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Christophe would love this joke
ifihadahif Posted: Thu Sep 28 20:24:58 2006 Post | Quote in Reply  
  Three strangers strike up a conversation
in the airport passenger lounge in Midland, Texas,
awaiting their flights.

One is an American Indian passing through from
Lame Deer. Another is a Cowboy on his way to Houston
for a livestock show and the third passenger is a
fundamentalist Arab student, newly arrived at Texas
State University from the Middle East.

Their discussion drifts to their diverse
cultures. Soon, the two Westerners learn that the Arab
is a devout, radical Muslim and the conversation falls
into an uneasy lull.

The cowboy leans back in his chair, crosses his
boots on a magazine table and tips his big
sweat-stained hat forward over his face.

The wind outside is blowing tumbleweeds around,
and the old windsock is flapping; but still no plane comes.

Finally, the American Indian clears his throat
and softly he speaks, "At one time here, my people
were many, but sadly, now we are few."

The Muslim student raises an eyebrow and leans
forward, "Once my people were few," he sneers, "and
now we are many. Why do you suppose that is?"

The West Texas cowboy shifts his toothpick to
one side of his mouth and from the darkness beneath
his Stetson says in a drawl, "That's 'cause we ain't
played Cowboys and Muslims yet, but I do believe it's
a-comin'."



 
Mesh Posted: Thu Sep 28 20:51:16 2006 Post | Quote in Reply  
  You shall die for this insult against the ummah, Insha'Allah! Allāhu Akbar! Subħān Allāh!


 
DanSRose Posted: Fri Sep 29 00:11:05 2006 Post | Quote in Reply  
  I-gesunt. (Bless you in Yiddish)

Shana Todah, for any other Jews out there. Happy season premier of Doctor Who in America Day tomorrow, with The Christmas Invasion and New Earth on Friday, with Happy season premier of Lost on Wednesday.

"Jesus loves you, but I think your a dick" is a stupid T-shirt.

Does anyone else think it was lame of the Pope to do an apology for commenting on how Islam is becoming more radical and more violent after they became more violent when he said that?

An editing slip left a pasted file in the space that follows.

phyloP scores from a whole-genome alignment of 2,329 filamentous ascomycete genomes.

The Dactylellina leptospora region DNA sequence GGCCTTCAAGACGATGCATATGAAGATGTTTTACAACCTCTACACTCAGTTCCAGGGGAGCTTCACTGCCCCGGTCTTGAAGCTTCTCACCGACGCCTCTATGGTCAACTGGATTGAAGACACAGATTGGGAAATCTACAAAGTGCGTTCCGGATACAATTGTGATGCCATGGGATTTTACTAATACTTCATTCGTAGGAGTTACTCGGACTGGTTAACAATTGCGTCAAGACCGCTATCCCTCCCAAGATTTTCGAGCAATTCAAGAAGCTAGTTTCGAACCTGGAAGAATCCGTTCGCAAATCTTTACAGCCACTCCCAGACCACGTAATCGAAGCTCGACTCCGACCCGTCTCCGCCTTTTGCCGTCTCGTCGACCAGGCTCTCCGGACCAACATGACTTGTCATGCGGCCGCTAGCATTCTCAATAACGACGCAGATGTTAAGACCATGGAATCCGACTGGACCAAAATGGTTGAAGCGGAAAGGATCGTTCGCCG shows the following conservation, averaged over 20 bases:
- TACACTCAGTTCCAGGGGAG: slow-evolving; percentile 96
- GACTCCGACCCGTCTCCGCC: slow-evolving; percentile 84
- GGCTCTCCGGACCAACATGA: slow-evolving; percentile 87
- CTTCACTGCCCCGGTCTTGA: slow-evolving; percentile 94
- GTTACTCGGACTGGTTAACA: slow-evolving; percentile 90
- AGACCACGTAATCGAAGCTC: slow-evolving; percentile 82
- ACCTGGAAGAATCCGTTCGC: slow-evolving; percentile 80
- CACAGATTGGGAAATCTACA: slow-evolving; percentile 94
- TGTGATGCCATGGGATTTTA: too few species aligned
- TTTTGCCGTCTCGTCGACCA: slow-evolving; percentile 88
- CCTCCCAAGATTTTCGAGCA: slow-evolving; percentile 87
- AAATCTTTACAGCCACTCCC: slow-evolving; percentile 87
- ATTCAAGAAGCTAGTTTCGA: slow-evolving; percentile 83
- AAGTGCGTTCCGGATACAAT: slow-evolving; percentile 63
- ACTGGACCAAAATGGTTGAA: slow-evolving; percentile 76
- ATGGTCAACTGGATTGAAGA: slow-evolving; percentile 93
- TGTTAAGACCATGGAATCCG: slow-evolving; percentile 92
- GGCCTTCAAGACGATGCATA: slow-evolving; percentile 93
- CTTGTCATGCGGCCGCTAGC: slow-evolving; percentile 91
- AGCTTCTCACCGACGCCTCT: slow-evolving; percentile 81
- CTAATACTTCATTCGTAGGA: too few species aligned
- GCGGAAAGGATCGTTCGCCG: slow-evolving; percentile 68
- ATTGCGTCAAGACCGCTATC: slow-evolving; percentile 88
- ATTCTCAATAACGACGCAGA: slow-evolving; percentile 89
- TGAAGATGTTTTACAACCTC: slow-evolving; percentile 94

addi Posted: Fri Sep 29 06:42:52 2006 Post | Quote in Reply  
  DanSRose said:

>Does anyone else think it was lame of the Pope to do an apology for commenting on how Islam is becoming more radical and more violent after they became more violent when he said that?

I did find it a bit ironic that after his remarks some offended muslims protested by shooting a nun, attacking churches, and giving death threats to the pope.

My personal opinion is that the Pope was justified in making the speech (perhaps a bit naive about the reactions), but that as long as he was going to diss Mohammed he should have included all the horrible things his own church has done to "non-belivers" over the centuries in the name of Christ.


 
Cherry_Moon Posted: Fri Sep 29 07:42:57 2006 Post | Quote in Reply  
  addi said:
>My personal opinion is that the Pope was justified in making the speech (perhaps a bit naive about the reactions), but that as long as he was going to diss Mohammed he should have included all the horrible things his own church has done to "non-belivers" over the centuries in the name of Christ.

There are few acts of filth not carried out in the name of some god. What GOD will save us when we've nothing left but to fight amongst ourselves about "god" and who is right. Perhaps no God would take any side or pity us now...